If the cap fits ...

TERRY JONES -- Edmonton Sun

, Last Updated: 2:52 PM ET

So what's a scrum half like you doing in a place like this?

Fair question if the scrum half in question is one Andy Gomarsall MBE, member of England's 2003 World Cup-winning side and a 23-times capped international.

This is the Churchill Cup. This is the event where England sends players who aren't one of the 22 on tour with the British and Irish Lions, who are currently travelling in the Southern Hemisphere with some 12,000 fans in tow.

"I'm here to prove a point to the coaches who left me out. That's why I'm here,'' said Gomarsall at breakfast yesterday.

"I'm very proud that I wore No. 9 on England's only World Cup championship team. I'm very proud of my MBE. I'm very proud of my 23 caps.

"My intention is to restore the No. 9 jersey I lost in the Six Nations tournament.

"I had a good start to my season with the Autumn International. But then my club team started to really struggle and I wasn't selected for Six Nations. I haven't missed that event in a long while. Not playing in the Six Nations left a big hole in my season. Now I'm here to prove a point.

"I want to wear the No. 9 jersey in the 2007 World Cup and have the chance to win it again. I'm going to keep fighting for that position.''

World Cup champion Gomarsall and his MBE are what you might call "value added'' to this year's Churchill Cup.

Like the rest of the best of England's 2003 World Cup winning side, Gomarsall is still over the moon about being named a Member of the British Empire.

HONOURED BY THE QUEEN

"When we came back we were honoured by the Queen and an MBE was bestowed on the entire squad at Buckingham Palace. It still hasn't sunk in.''

He thinks, because it was England's first-ever rugby World Cup win and because all the players from the 1966 soccer World Cup win were all eventually awarded the MBE, it was decided to take care of them all at once this time. "It's unique for an entire team to be honoured with the MBE right away.''

Gomarsall says England is knee-deep in scrum halfs with no lack of young bucks on their way. That's another reason he's here.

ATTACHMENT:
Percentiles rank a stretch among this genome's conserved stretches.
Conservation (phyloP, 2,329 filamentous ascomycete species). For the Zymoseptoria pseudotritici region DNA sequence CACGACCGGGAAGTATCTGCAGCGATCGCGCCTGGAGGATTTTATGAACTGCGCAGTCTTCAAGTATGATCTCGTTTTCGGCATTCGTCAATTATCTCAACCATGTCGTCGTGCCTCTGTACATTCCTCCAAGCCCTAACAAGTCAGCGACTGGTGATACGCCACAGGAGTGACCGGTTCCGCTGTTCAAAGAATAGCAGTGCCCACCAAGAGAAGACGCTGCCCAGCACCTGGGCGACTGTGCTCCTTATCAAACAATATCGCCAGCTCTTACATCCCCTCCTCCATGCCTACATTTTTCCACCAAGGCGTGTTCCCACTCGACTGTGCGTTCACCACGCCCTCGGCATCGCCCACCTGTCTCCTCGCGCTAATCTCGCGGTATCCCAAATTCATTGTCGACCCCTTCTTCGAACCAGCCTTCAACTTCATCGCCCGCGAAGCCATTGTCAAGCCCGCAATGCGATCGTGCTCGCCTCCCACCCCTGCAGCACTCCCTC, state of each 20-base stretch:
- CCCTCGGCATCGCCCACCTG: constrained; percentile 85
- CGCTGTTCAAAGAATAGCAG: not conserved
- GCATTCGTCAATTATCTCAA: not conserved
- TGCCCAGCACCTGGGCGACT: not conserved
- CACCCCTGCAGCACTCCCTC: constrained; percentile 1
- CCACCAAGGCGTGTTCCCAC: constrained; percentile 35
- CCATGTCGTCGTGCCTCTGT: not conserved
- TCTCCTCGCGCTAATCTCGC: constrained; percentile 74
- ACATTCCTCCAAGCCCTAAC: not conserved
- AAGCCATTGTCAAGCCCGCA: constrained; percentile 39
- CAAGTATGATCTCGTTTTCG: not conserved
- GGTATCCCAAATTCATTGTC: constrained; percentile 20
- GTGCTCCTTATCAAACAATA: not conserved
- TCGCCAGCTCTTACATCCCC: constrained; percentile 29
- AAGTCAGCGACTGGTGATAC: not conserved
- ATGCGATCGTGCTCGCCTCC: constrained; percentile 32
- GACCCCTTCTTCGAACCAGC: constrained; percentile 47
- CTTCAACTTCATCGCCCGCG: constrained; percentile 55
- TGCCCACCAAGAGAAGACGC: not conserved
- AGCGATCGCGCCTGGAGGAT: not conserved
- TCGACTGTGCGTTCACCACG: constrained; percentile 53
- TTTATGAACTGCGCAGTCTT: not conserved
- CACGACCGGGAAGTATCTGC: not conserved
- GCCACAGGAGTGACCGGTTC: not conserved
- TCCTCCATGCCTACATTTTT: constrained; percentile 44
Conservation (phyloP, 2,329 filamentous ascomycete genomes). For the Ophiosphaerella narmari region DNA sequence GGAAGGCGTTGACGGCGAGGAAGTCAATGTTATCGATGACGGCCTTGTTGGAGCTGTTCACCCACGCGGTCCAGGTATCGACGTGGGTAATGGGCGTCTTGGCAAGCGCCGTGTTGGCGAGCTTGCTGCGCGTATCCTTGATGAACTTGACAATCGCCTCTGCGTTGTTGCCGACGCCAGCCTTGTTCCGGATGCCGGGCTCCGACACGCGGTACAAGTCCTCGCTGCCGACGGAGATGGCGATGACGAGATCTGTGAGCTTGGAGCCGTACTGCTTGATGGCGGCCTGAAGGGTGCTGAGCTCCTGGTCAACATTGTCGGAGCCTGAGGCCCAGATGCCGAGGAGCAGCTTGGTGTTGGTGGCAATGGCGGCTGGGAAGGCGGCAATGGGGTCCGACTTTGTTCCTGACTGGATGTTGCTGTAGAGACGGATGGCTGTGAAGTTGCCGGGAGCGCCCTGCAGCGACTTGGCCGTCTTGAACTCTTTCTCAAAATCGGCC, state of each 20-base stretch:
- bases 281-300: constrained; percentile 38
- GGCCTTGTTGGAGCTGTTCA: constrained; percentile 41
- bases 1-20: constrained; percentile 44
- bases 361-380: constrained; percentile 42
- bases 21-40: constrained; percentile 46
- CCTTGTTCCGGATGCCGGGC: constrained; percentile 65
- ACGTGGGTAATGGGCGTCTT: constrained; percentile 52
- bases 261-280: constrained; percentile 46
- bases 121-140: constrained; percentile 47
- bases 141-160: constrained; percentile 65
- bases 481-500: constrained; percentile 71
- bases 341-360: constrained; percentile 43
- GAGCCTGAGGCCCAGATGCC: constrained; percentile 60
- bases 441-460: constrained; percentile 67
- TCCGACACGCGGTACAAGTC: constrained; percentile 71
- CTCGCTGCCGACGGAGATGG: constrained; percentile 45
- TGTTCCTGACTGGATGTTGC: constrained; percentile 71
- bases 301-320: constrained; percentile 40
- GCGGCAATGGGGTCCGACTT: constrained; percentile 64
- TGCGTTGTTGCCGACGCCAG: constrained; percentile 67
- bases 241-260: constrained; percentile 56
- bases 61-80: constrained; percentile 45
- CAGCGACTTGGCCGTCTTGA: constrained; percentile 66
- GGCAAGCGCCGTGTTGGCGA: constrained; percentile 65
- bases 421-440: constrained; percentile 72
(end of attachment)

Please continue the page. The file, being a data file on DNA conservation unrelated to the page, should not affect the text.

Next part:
"It's very competitive to wear that No. 9 jersey,'' says the 30-year-old.

Of the 22 players England coach Joe Lydon named yesterday for England's game against Canada Sunday at Commonwealth Stadium, 15 have never been capped before.

INJURED CAPTAIN

Of the 15 starters named for the 3 p.m. game which follows the noon opener between Argentina and the U.S.A., the other 14 have a total of 16 caps between them.

Six of those belong to often-injured captain Pat Sanderson, seven to wing James Simpson-Daniel, two to fly half Andy Goode and one to poor Tom Palmer, who came to the Churchill Cup two years ago and suffered a serious knee injury.

Understand they don't throw caps around in rugby like they do in soccer where even an international friendly gets you a cap. In rugby it must be no less than a test match.

For example, the Lions tour involves 10 matches but only the three test matches against the New Zealand All Blacks come with caps. Being selected vice-captain for the Churchill Cup team is as good as a cap to Gomarsall.

"The vice-captain is very much an honour. I've always taken a leadership role on the team anyway. When you play my position you are the eyes and ears on the team, especially for the forwards, guiding them around the pitch. It's much the same as the quarterback in American football.''

Gomarsall says if anybody thinks England is over here on a holiday, forget it. For most of these players, this is their big break.

"The players selected to this team are mostly young players who had very good domestic seasons. Because this is two years out from the 2007 World Cup, what these players show here is going to go a long way to helping their chances to be on that team.''

If you think any of them are going to pull parachutes against host Canada, dream on.

Certainly not Gomarsall.


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